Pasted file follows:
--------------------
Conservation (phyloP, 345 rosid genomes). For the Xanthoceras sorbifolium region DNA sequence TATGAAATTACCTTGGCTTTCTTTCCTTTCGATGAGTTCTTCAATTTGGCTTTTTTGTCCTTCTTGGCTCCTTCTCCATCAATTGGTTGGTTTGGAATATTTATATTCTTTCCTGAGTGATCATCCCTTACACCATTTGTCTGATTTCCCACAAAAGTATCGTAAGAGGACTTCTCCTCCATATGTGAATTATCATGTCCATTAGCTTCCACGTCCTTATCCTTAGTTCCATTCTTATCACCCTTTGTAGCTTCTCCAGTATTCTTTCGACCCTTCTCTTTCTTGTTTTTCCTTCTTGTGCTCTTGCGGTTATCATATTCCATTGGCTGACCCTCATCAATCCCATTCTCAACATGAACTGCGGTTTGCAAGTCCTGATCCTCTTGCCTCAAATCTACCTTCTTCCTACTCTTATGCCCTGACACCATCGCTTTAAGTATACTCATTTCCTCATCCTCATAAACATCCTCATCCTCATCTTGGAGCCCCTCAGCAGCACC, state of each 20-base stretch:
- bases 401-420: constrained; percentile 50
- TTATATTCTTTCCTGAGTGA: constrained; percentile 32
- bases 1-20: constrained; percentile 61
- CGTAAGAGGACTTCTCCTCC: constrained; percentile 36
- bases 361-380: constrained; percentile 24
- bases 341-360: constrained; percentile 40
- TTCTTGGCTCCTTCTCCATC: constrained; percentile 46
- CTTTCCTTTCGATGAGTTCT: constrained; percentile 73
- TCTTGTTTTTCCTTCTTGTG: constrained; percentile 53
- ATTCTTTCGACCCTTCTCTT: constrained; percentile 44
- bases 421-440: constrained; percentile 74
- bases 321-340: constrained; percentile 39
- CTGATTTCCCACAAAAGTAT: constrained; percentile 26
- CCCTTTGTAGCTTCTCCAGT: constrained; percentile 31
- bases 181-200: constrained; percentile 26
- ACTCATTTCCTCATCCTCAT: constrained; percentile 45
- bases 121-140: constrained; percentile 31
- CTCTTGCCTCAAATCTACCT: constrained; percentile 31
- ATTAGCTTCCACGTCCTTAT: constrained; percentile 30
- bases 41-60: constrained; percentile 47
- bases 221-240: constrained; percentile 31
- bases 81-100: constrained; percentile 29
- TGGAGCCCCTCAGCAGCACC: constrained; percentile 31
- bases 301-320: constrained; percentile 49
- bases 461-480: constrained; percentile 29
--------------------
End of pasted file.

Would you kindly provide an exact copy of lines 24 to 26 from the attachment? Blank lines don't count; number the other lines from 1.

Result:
- TGGAGCCCCTCAGCAGCACC: constrained; percentile 31
- bases 301-320: constrained; percentile 49
- bases 461-480: constrained; percentile 29